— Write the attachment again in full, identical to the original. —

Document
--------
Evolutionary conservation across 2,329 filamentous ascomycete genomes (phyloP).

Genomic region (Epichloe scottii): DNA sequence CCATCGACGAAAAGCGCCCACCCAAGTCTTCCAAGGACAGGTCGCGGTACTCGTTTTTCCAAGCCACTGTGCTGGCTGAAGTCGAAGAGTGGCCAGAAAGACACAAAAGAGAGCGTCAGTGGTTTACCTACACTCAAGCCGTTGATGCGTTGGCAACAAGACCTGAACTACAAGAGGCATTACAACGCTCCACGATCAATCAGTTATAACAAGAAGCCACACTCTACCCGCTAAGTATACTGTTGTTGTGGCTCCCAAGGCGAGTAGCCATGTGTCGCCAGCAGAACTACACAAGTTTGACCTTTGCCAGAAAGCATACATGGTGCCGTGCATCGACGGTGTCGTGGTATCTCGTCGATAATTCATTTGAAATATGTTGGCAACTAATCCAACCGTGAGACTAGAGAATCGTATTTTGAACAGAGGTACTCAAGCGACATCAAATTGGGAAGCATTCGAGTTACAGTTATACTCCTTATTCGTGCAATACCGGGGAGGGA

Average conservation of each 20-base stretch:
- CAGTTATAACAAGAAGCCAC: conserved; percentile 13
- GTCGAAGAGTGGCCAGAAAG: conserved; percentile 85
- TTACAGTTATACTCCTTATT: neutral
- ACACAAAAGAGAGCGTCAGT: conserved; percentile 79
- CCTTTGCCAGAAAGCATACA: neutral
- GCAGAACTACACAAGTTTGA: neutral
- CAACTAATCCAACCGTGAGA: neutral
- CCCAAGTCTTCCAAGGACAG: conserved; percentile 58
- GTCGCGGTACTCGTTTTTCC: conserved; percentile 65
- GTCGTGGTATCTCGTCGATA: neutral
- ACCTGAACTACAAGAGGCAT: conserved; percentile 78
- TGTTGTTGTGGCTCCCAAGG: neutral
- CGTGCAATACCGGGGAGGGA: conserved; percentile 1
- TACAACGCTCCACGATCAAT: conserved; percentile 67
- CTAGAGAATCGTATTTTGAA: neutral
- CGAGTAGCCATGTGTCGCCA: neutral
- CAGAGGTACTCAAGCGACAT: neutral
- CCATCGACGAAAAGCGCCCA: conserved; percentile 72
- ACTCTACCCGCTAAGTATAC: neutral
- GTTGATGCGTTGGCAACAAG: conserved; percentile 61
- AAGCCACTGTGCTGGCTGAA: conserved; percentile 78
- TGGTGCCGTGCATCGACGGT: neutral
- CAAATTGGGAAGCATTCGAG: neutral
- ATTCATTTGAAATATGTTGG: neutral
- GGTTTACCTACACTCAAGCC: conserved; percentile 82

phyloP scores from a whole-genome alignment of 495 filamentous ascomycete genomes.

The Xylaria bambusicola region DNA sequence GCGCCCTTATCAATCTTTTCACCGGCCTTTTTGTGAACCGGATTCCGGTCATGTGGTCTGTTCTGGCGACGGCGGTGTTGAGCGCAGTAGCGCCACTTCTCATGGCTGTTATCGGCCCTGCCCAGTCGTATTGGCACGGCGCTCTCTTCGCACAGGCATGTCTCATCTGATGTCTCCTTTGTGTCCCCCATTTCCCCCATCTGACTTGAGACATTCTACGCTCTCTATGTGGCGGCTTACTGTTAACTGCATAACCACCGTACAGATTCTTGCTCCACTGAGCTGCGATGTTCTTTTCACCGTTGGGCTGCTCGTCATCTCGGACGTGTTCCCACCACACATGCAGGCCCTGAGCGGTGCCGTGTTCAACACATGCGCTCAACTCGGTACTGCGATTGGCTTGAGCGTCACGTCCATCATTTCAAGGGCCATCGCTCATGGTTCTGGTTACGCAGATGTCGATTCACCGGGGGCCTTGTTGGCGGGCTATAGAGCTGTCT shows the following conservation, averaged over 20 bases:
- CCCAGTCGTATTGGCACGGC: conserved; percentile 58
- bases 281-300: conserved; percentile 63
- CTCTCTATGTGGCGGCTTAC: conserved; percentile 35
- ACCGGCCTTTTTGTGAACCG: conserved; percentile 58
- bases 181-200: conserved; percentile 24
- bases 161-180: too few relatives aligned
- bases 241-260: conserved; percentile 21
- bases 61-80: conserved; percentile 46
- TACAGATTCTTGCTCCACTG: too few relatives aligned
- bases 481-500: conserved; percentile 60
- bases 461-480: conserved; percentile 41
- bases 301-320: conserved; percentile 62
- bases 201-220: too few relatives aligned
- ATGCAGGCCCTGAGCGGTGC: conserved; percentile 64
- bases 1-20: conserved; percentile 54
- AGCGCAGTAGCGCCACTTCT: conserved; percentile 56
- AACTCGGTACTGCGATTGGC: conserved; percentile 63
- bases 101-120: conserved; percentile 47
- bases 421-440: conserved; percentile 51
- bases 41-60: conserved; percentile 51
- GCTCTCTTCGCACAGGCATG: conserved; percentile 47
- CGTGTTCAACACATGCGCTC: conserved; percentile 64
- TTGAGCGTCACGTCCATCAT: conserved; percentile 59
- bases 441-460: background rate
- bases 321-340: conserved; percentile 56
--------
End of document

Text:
Evolutionary conservation across 2,329 filamentous ascomycete genomes (phyloP).

Genomic region (Epichloe scottii): DNA sequence CCATCGACGAAAAGCGCCCACCCAAGTCTTCCAAGGACAGGTCGCGGTACTCGTTTTTCCAAGCCACTGTGCTGGCTGAAGTCGAAGAGTGGCCAGAAAGACACAAAAGAGAGCGTCAGTGGTTTACCTACACTCAAGCCGTTGATGCGTTGGCAACAAGACCTGAACTACAAGAGGCATTACAACGCTCCACGATCAATCAGTTATAACAAGAAGCCACACTCTACCCGCTAAGTATACTGTTGTTGTGGCTCCCAAGGCGAGTAGCCATGTGTCGCCAGCAGAACTACACAAGTTTGACCTTTGCCAGAAAGCATACATGGTGCCGTGCATCGACGGTGTCGTGGTATCTCGTCGATAATTCATTTGAAATATGTTGGCAACTAATCCAACCGTGAGACTAGAGAATCGTATTTTGAACAGAGGTACTCAAGCGACATCAAATTGGGAAGCATTCGAGTTACAGTTATACTCCTTATTCGTGCAATACCGGGGAGGGA

Average conservation of each 20-base stretch:
- CAGTTATAACAAGAAGCCAC: conserved; percentile 13
- GTCGAAGAGTGGCCAGAAAG: conserved; percentile 85
- TTACAGTTATACTCCTTATT: neutral
- ACACAAAAGAGAGCGTCAGT: conserved; percentile 79
- CCTTTGCCAGAAAGCATACA: neutral
- GCAGAACTACACAAGTTTGA: neutral
- CAACTAATCCAACCGTGAGA: neutral
- CCCAAGTCTTCCAAGGACAG: conserved; percentile 58
- GTCGCGGTACTCGTTTTTCC: conserved; percentile 65
- GTCGTGGTATCTCGTCGATA: neutral
- ACCTGAACTACAAGAGGCAT: conserved; percentile 78
- TGTTGTTGTGGCTCCCAAGG: neutral
- CGTGCAATACCGGGGAGGGA: conserved; percentile 1
- TACAACGCTCCACGATCAAT: conserved; percentile 67
- CTAGAGAATCGTATTTTGAA: neutral
- CGAGTAGCCATGTGTCGCCA: neutral
- CAGAGGTACTCAAGCGACAT: neutral
- CCATCGACGAAAAGCGCCCA: conserved; percentile 72
- ACTCTACCCGCTAAGTATAC: neutral
- GTTGATGCGTTGGCAACAAG: conserved; percentile 61
- AAGCCACTGTGCTGGCTGAA: conserved; percentile 78
- TGGTGCCGTGCATCGACGGT: neutral
- CAAATTGGGAAGCATTCGAG: neutral
- ATTCATTTGAAATATGTTGG: neutral
- GGTTTACCTACACTCAAGCC: conserved; percentile 82

phyloP scores from a whole-genome alignment of 495 filamentous ascomycete genomes.

The Xylaria bambusicola region DNA sequence GCGCCCTTATCAATCTTTTCACCGGCCTTTTTGTGAACCGGATTCCGGTCATGTGGTCTGTTCTGGCGACGGCGGTGTTGAGCGCAGTAGCGCCACTTCTCATGGCTGTTATCGGCCCTGCCCAGTCGTATTGGCACGGCGCTCTCTTCGCACAGGCATGTCTCATCTGATGTCTCCTTTGTGTCCCCCATTTCCCCCATCTGACTTGAGACATTCTACGCTCTCTATGTGGCGGCTTACTGTTAACTGCATAACCACCGTACAGATTCTTGCTCCACTGAGCTGCGATGTTCTTTTCACCGTTGGGCTGCTCGTCATCTCGGACGTGTTCCCACCACACATGCAGGCCCTGAGCGGTGCCGTGTTCAACACATGCGCTCAACTCGGTACTGCGATTGGCTTGAGCGTCACGTCCATCATTTCAAGGGCCATCGCTCATGGTTCTGGTTACGCAGATGTCGATTCACCGGGGGCCTTGTTGGCGGGCTATAGAGCTGTCT shows the following conservation, averaged over 20 bases:
- CCCAGTCGTATTGGCACGGC: conserved; percentile 58
- bases 281-300: conserved; percentile 63
- CTCTCTATGTGGCGGCTTAC: conserved; percentile 35
- ACCGGCCTTTTTGTGAACCG: conserved; percentile 58
- bases 181-200: conserved; percentile 24
- bases 161-180: too few relatives aligned
- bases 241-260: conserved; percentile 21
- bases 61-80: conserved; percentile 46
- TACAGATTCTTGCTCCACTG: too few relatives aligned
- bases 481-500: conserved; percentile 60
- bases 461-480: conserved; percentile 41
- bases 301-320: conserved; percentile 62
- bases 201-220: too few relatives aligned
- ATGCAGGCCCTGAGCGGTGC: conserved; percentile 64
- bases 1-20: conserved; percentile 54
- AGCGCAGTAGCGCCACTTCT: conserved; percentile 56
- AACTCGGTACTGCGATTGGC: conserved; percentile 63
- bases 101-120: conserved; percentile 47
- bases 421-440: conserved; percentile 51
- bases 41-60: conserved; percentile 51
- GCTCTCTTCGCACAGGCATG: conserved; percentile 47
- CGTGTTCAACACATGCGCTC: conserved; percentile 64
- TTGAGCGTCACGTCCATCAT: conserved; percentile 59
- bases 441-460: background rate
- bases 321-340: conserved; percentile 56